I write this from the opinion of someone who - in addition to speaking out on employee wellbeing issues - has dealt with his own mental health issues on multiple occasions.
One of the over-arching sensations of feeling stressed, burned out, or depressed, is that of apathy - that is to say that most things just begin to feel like “inconsequential bullshit”. By the time that this apathy is present it’s clear that something needs to change, and change quickly.
Prior to the apathy though, there are generally other changes that act as warning signs:
- attitude (such as irritability)
- tardiness and/or fatigue (suggesting sleeping issues)
- inability to concentrate
These can often be viewed as insignificant in isolation - and it’s easy to explain them away as little more than the pre-cursor to a cold or the flu; but when present together they can be useful warning signs to a larger issue.
Encouraging a mentality of “self-monitoring” is only half the battle though, and even with recognition of the signs - there’s no benefit if that insight isn’t acted upon. At times it would appear that the technology industry has quite a large demographic who are shy or introverted, and this can prove to be an obstacle when attempting to get help.
It’s vital for any strategy aimed at improving employee mental-wellbeing that there are discrete and relaxed mechanisms in place for discussing issues with an appropriate individual that can provide assistance. Preferably an individual that isn’t in the employees immediate chain-of-supervision (i.e not a line manager.).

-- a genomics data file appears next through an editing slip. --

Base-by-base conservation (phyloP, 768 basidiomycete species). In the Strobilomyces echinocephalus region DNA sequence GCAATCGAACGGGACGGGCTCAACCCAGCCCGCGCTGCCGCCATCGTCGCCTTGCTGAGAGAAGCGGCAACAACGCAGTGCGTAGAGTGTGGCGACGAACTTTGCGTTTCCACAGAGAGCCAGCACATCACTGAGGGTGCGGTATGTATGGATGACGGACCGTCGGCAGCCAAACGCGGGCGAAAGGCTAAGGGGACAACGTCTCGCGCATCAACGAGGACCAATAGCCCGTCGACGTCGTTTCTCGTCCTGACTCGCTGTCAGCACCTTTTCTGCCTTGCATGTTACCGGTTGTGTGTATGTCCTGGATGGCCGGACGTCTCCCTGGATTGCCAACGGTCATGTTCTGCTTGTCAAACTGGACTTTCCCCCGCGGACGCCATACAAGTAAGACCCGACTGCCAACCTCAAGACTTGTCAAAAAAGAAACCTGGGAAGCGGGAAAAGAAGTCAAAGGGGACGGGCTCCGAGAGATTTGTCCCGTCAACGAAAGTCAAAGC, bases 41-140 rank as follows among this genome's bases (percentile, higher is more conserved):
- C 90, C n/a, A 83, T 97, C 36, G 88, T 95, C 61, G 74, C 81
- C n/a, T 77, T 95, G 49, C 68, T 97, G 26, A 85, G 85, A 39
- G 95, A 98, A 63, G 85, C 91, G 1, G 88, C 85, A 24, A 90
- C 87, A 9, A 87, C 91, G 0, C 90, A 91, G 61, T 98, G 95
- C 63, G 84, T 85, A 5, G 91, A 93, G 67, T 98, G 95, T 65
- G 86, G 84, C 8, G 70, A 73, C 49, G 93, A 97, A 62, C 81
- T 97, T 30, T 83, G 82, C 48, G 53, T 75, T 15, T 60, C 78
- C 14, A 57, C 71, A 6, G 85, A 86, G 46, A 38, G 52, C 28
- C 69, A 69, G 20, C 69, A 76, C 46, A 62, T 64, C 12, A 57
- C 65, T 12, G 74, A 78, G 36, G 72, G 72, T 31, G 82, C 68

The Moral Obligation
Ultimately employers have a duty of care - not to mention a moral obligation - to ensure the health and wellbeing of their employees. It stands to reason that mental wellbeing is going to be effected by workplace issues like periods of long hours, rushed deadlines, or project-switching; and it also stands to reason that these are more often than not symptomatic of bad management.
There are simple steps that employers can take to improve the mental wellbeing of their staff, and what’s best is that none of these steps require intrusive questions or the removal of an employee’s privacy.
- The education of staff: be it via books, web resources, or formal training - ensure that staff are able monitor their own wellbeing and determine when any stress is escalating beyond their control.
- Equipping staff with the procedures and processes for highlighting wellbeing issues - do staff have a point of contact for wellbeing issues? do they know they have a point of contact? is there a set procedure for dealing with wellbeing issues?
- Healthy management and working conditions: are staff suffering from organisational deficits in project management or resourcing? do they have the correct support and protection from project stakeholders?
Until these three principles are more common in the industry, I suspect we’ll continue to hear the depressingly common stories of workers burning out and seeking alternative industries. We must do better.